Skip Navigation

Close and don't show again.

Your browser is out of date.

You may not get the full experience here on National Journal.

Please upgrade your browser to any of the following supported browsers:

Why Rubio Wasn't the Match for Romney Why Rubio Wasn't the Match for Romney

This ad will end in seconds
Close X

Want access to this content? Learn More »

Forget Your Password?

Don't have an account? Register »

Reveal Navigation


Why Rubio Wasn't the Match for Romney


The Republican candidate Marco Rubio during the debate between the three candidates running for U.S. Senate from Florida at Nova University in Davie, Fla. Tuesday, Oct. 19, 2010.  (AP Photo/J Pat Carter)(AP Photo/J Pat Carter)

ABC News is reporting that Florida Sen. Marco Rubio is not being vetted by Mitt Romney's team, making it unlikely he'll be tapped as a running mate. 

In retrospect, the biggest clue that Mitt Romney wouldn't be looking to Rubio took place Sunday, when the Republican presidential nominee awkwardly batted away questions about Obama's executive order on CBS' "Face the Nation."  It was clear that immigration was the last thing Romney wanted to talk about. Selecting Rubio would only underscore the divide in the Republican party between immigration reformers and restrictionists. 

A Bloomberg poll released today highlighted how treacherous immigration is for Republicans, politically speaking.  64 percent of likely voters said they supported Obama's immigration policy, including 66 percent of independents.  But Republicans are split down the middle, with 56 percent opposing it. Romney's been trying to avoid ticking off his base while moderating his position for the general election, but his sharp rhetoric on the subject during the primaries is making it difficult.  And he wants desperately to focus relentlessly on the economy, viewing immigration as an unwanted distraction.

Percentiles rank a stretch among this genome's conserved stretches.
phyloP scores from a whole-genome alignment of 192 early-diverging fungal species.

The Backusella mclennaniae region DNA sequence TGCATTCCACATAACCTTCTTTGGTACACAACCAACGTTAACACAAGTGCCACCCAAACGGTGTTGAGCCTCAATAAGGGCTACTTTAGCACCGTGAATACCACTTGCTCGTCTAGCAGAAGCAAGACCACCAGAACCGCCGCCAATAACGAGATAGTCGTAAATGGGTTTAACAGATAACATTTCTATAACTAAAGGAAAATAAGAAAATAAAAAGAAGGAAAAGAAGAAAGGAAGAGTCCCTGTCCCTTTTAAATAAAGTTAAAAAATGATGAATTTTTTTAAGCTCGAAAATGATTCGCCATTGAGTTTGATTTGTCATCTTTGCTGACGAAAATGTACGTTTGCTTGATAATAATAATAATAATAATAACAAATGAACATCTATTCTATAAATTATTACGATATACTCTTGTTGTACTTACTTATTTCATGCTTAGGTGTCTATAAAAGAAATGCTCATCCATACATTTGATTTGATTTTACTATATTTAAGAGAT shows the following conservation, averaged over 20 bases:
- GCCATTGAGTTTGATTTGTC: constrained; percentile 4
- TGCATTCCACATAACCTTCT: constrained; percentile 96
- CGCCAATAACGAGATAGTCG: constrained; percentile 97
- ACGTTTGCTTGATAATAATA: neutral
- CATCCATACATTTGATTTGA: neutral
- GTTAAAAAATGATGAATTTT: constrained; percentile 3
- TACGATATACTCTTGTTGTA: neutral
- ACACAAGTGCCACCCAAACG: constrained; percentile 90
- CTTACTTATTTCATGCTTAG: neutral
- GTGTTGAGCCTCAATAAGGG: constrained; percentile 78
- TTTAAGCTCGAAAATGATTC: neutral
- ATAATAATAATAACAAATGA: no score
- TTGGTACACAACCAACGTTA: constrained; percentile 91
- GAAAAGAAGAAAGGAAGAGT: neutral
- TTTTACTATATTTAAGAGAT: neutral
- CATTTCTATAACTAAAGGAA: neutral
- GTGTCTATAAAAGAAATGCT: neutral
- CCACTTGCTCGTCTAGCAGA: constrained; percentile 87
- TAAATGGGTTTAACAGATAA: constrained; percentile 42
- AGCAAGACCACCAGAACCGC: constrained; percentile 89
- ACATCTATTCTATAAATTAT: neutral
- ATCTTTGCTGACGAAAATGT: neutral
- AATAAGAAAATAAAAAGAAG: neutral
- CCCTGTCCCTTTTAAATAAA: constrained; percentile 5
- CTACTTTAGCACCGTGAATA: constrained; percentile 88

At the same time, the conventional wisdom that Romney needs to cut his large deficit with Latino voters to prevail over Obama may also be missing the mark.  On his bus tour this week, Romney spent time in the white, working-class Rust Belt, hitting small towns without much of a Hispanic presence.  It's becoming as important for Romney to win over white voters in Ohio, Pennsylvania, Michigan and Wisconsin as it is to appeal to Hispanics in Florida, Nevada and Colorado.  As Ron Brownstein noted last week, Romney could win the election even if he loses the vast majority of minorities, thanks to Obama's Mondale-like standing among white voters. 

Don't Miss Today's Top Stories


Rick, Executive Director for Policy

Concise coverage of everything I wish I had hours to read about."

Chuck, Graduate Student

The day's action in one quick read."

Stacy, Director of Communications

I find them informative and appreciate the daily news updates and enjoy the humor as well."

Richard, VP of Government Affairs

Chock full of usable information on today's issues. "

Michael, Executive Director

Sign up form for the newsletter